Year C: April 21, 2019
First Reading: Isaiah 65:17-25
Peace by Wendy Anderson Halperin
(Written for ages 3-5)
Comment: The beautiful poetry of Isaiah paints a picture of peace that resounds through the ages. God brings fulfillment to the hopes of the people and creates connections that seem impossible. The dedication at the start of Peace offers a series of blessings designed to engage children’s senses and affirm their own agency in joining with God to create places of peace: “May you smell the flowers of a quiet garden … may you be a good listener to promote peace … may your words heal, not hurt.” The book itself traces the path of peace from each individual heart to homes, neighborhoods, cities, and the world. Older children will be able to connect the peace God brings to them in their own life as the start of something much bigger: a gift for the whole world, that we can work together to make a reality.
Second Reading: 1 Corinthians 15:19-26
Can I Play Too? by Mo Willems
(Written for ages 2-4)
Comment: This dense theological passage from Paul’s letter to the Corinthians boils down to our hope in Christ and God’s ability to transform our mundane expectations into something more than we can imagine. To those who were disappointed that Jesus hadn’t overthrown the empires of this world during his time on earth, Paul suggests they aren’t thinking big enough. Christ’s work is not focused on returning the Jews to their ancestral lands or deposing earthly authorities, but rather on reconstructing the whole order of existence – to the point that death itself is overcome! Willem’s story about Elephant and Piggie trying to figure out how to play catch with their friend the snake offers a similar moment of transformation. What seems impossible at the outset becomes a catalyst for joyful discovery and hope.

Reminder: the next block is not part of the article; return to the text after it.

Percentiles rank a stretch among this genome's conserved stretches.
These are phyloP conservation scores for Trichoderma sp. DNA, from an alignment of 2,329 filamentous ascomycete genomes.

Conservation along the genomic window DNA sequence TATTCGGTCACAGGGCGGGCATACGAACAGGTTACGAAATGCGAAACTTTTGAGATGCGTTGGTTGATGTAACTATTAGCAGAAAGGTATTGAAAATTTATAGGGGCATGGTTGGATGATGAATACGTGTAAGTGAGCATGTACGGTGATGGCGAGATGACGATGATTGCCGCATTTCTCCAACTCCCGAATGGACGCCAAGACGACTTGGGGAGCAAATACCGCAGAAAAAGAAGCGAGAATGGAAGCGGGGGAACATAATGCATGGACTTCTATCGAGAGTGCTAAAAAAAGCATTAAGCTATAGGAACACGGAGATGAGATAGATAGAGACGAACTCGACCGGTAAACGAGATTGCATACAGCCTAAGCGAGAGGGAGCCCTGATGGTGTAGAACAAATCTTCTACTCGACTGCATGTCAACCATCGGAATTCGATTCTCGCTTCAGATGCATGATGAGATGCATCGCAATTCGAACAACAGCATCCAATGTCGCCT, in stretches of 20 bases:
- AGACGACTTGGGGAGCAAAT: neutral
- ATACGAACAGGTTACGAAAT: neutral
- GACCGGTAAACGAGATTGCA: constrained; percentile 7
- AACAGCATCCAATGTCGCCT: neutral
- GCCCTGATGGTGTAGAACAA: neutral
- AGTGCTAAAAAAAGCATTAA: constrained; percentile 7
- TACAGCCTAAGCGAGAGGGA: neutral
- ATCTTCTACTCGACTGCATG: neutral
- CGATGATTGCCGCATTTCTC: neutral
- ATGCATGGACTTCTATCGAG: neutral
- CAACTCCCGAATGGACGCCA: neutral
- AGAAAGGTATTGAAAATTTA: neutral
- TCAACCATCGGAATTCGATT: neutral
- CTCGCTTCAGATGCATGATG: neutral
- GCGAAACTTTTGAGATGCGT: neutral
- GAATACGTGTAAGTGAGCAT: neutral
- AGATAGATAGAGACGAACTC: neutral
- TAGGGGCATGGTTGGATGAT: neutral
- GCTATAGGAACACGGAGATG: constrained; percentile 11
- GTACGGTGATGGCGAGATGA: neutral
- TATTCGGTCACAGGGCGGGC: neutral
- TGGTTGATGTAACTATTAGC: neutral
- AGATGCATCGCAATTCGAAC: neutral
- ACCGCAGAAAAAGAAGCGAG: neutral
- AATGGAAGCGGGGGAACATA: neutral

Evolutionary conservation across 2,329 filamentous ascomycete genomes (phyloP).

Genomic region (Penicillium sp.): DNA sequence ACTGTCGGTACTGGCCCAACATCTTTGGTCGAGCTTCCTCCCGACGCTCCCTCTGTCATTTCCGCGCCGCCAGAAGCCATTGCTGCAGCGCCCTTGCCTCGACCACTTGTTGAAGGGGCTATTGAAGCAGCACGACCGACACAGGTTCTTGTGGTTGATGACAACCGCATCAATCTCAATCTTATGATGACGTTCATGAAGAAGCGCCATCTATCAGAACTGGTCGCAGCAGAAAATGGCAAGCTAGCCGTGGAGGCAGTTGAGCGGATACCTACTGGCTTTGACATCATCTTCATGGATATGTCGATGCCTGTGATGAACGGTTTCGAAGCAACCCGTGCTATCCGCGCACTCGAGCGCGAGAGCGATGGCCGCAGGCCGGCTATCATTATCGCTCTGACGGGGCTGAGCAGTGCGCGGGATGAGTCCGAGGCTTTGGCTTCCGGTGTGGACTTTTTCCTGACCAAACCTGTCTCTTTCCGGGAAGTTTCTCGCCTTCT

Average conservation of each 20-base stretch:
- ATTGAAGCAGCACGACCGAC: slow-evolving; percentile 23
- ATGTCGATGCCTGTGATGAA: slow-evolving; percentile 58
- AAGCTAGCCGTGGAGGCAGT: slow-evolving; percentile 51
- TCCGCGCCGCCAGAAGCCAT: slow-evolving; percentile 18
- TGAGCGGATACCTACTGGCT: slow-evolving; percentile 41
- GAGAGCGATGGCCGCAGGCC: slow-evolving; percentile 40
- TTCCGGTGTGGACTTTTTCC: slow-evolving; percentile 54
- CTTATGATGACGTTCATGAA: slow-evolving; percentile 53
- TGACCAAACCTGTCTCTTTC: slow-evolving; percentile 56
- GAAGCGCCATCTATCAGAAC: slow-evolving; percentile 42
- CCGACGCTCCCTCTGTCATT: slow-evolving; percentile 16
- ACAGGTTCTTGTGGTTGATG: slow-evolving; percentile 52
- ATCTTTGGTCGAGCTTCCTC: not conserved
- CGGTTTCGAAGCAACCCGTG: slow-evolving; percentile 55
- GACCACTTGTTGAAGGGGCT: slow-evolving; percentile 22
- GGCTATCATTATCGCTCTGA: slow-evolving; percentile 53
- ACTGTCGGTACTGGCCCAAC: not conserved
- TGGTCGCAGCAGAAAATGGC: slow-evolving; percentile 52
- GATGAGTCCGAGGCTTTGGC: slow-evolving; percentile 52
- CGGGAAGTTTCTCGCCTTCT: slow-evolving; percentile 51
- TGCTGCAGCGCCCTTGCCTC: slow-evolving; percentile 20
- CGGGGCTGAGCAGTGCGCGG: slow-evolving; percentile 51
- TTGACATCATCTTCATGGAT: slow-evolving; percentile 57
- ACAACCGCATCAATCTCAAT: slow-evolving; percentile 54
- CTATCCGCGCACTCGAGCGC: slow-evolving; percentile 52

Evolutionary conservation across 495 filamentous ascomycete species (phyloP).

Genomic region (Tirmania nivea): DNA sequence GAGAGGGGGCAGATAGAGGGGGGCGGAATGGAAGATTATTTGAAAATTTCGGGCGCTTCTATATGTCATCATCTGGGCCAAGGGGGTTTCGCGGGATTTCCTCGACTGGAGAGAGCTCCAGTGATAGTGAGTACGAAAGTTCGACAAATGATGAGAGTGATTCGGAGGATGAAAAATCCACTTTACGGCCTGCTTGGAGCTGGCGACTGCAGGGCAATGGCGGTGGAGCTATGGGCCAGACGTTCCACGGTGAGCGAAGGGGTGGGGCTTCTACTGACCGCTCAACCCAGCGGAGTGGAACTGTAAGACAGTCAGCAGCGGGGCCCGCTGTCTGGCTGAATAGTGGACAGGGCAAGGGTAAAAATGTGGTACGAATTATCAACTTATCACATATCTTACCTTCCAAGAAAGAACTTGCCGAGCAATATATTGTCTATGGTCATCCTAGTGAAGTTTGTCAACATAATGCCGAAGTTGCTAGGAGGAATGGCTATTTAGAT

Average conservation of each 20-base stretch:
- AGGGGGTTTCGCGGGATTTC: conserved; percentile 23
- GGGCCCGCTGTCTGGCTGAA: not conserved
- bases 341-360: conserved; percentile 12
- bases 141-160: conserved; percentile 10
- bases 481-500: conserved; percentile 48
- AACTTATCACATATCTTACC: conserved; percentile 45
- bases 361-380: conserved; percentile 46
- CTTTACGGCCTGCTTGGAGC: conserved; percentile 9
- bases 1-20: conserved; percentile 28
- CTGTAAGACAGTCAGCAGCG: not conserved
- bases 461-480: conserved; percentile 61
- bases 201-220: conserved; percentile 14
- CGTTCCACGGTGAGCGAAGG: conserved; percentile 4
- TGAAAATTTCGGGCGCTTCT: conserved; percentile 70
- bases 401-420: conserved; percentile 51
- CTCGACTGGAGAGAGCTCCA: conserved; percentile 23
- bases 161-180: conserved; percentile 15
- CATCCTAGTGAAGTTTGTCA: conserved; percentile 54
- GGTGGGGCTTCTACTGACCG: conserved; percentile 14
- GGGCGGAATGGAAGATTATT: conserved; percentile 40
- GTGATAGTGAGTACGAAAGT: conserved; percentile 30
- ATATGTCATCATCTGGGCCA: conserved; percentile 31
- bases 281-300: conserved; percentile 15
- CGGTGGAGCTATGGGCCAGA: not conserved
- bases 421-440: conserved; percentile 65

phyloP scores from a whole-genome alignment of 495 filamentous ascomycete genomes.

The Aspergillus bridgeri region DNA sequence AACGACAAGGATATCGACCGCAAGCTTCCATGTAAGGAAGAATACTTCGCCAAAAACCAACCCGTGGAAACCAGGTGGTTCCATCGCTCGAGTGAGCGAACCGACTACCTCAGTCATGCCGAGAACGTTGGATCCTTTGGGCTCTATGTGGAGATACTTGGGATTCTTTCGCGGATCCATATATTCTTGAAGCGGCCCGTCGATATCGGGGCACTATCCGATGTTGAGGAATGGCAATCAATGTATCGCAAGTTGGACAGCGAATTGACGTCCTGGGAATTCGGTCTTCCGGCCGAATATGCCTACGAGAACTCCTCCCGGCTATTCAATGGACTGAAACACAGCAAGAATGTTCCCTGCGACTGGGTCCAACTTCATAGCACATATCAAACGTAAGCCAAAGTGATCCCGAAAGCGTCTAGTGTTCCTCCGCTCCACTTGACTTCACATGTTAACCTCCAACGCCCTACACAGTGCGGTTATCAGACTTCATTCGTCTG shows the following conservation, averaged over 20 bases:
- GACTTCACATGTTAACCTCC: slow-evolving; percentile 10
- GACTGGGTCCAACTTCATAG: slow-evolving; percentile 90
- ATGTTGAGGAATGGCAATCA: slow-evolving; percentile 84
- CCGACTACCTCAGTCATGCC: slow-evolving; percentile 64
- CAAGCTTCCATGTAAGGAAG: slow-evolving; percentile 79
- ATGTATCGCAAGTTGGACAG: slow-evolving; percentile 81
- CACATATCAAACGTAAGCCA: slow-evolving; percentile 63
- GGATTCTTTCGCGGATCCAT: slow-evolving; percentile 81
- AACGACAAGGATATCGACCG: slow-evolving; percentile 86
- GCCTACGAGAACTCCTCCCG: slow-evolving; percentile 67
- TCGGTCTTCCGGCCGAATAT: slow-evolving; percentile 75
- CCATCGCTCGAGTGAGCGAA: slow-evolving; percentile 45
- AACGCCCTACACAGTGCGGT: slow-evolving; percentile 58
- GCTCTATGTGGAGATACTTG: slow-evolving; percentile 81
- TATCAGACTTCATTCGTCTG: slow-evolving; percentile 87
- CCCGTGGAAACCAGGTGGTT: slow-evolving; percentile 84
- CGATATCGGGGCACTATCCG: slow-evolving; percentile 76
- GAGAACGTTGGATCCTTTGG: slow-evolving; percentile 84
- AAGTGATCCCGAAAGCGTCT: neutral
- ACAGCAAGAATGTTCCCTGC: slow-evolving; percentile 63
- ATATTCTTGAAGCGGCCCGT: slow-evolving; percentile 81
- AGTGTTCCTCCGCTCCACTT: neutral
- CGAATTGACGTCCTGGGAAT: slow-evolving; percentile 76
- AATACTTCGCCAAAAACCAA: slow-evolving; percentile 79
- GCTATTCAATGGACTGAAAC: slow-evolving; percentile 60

Gospel Reading: John 20:1-18
The Feelings Book by Todd Parr
(Written for ages 2-4)
Comment: John’s gospel provides a tense (and intense) account of the first Easter. A vast cast of characters discover that Jesus isn’t in the tomb, and they have various emotional responses. This can be a great opportunity to help children practice empathy – making predictions about what others are feeling. How would Peter feel while running to the tomb? How does Mary feel when she’s crying outside the tomb? How might the disciples feel when they go back to their homes, not knowing where Jesus is? How does Mary feel when she sees Jesus again? How would the disciples feel when they hear her news? Parr’s book concludes with an affirmation that children can share their feelings, whatever they are, with those they love. We can share our feelings – good and bad – with each other and with God.
Thanks to Joshua Andrzejewski, Union Presbyterian Seminary alumnus and chaplain for the pediatric and women’s health units at the VCU Medical Center, Richmond, VA, for writing the Revised Common Lectionary Links this week.